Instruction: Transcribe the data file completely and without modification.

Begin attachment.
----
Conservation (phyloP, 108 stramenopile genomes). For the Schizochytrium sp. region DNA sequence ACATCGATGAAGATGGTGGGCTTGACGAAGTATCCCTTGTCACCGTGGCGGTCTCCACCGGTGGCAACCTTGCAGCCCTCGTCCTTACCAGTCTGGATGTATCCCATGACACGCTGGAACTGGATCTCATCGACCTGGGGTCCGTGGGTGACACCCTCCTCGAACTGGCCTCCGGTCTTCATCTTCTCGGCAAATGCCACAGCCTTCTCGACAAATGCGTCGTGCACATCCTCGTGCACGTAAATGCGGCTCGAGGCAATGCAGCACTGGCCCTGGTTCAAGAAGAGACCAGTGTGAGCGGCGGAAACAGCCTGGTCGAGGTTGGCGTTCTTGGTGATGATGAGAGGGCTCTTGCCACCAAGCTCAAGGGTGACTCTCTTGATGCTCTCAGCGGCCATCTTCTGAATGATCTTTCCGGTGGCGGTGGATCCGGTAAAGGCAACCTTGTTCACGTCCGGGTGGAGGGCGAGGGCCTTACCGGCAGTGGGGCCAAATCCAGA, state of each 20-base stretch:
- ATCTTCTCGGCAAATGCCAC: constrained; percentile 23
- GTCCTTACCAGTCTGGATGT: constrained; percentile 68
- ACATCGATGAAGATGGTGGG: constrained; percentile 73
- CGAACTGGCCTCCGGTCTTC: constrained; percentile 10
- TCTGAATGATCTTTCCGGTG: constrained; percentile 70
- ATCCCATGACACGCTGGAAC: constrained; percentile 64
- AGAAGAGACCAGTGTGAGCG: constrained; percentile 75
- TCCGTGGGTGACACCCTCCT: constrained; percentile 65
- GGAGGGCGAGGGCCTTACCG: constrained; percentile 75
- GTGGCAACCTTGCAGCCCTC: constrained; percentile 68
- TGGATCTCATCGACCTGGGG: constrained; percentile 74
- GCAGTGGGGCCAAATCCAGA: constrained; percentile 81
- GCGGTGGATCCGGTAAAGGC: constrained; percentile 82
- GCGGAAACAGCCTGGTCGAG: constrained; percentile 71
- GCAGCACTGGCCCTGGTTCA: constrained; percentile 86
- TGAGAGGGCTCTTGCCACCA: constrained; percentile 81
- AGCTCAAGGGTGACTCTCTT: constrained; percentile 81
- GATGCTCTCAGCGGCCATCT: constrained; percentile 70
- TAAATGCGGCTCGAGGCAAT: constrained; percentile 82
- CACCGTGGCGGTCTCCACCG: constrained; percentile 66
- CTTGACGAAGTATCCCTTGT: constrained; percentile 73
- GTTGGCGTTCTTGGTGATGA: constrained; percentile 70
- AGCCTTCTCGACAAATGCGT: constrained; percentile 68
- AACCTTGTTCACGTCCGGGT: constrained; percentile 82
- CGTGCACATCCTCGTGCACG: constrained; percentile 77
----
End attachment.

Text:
Conservation (phyloP, 108 stramenopile genomes). For the Schizochytrium sp. region DNA sequence ACATCGATGAAGATGGTGGGCTTGACGAAGTATCCCTTGTCACCGTGGCGGTCTCCACCGGTGGCAACCTTGCAGCCCTCGTCCTTACCAGTCTGGATGTATCCCATGACACGCTGGAACTGGATCTCATCGACCTGGGGTCCGTGGGTGACACCCTCCTCGAACTGGCCTCCGGTCTTCATCTTCTCGGCAAATGCCACAGCCTTCTCGACAAATGCGTCGTGCACATCCTCGTGCACGTAAATGCGGCTCGAGGCAATGCAGCACTGGCCCTGGTTCAAGAAGAGACCAGTGTGAGCGGCGGAAACAGCCTGGTCGAGGTTGGCGTTCTTGGTGATGATGAGAGGGCTCTTGCCACCAAGCTCAAGGGTGACTCTCTTGATGCTCTCAGCGGCCATCTTCTGAATGATCTTTCCGGTGGCGGTGGATCCGGTAAAGGCAACCTTGTTCACGTCCGGGTGGAGGGCGAGGGCCTTACCGGCAGTGGGGCCAAATCCAGA, state of each 20-base stretch:
- ATCTTCTCGGCAAATGCCAC: constrained; percentile 23
- GTCCTTACCAGTCTGGATGT: constrained; percentile 68
- ACATCGATGAAGATGGTGGG: constrained; percentile 73
- CGAACTGGCCTCCGGTCTTC: constrained; percentile 10
- TCTGAATGATCTTTCCGGTG: constrained; percentile 70
- ATCCCATGACACGCTGGAAC: constrained; percentile 64
- AGAAGAGACCAGTGTGAGCG: constrained; percentile 75
- TCCGTGGGTGACACCCTCCT: constrained; percentile 65
- GGAGGGCGAGGGCCTTACCG: constrained; percentile 75
- GTGGCAACCTTGCAGCCCTC: constrained; percentile 68
- TGGATCTCATCGACCTGGGG: constrained; percentile 74
- GCAGTGGGGCCAAATCCAGA: constrained; percentile 81
- GCGGTGGATCCGGTAAAGGC: constrained; percentile 82
- GCGGAAACAGCCTGGTCGAG: constrained; percentile 71
- GCAGCACTGGCCCTGGTTCA: constrained; percentile 86
- TGAGAGGGCTCTTGCCACCA: constrained; percentile 81
- AGCTCAAGGGTGACTCTCTT: constrained; percentile 81
- GATGCTCTCAGCGGCCATCT: constrained; percentile 70
- TAAATGCGGCTCGAGGCAAT: constrained; percentile 82
- CACCGTGGCGGTCTCCACCG: constrained; percentile 66
- CTTGACGAAGTATCCCTTGT: constrained; percentile 73
- GTTGGCGTTCTTGGTGATGA: constrained; percentile 70
- AGCCTTCTCGACAAATGCGT: constrained; percentile 68
- AACCTTGTTCACGTCCGGGT: constrained; percentile 82
- CGTGCACATCCTCGTGCACG: constrained; percentile 77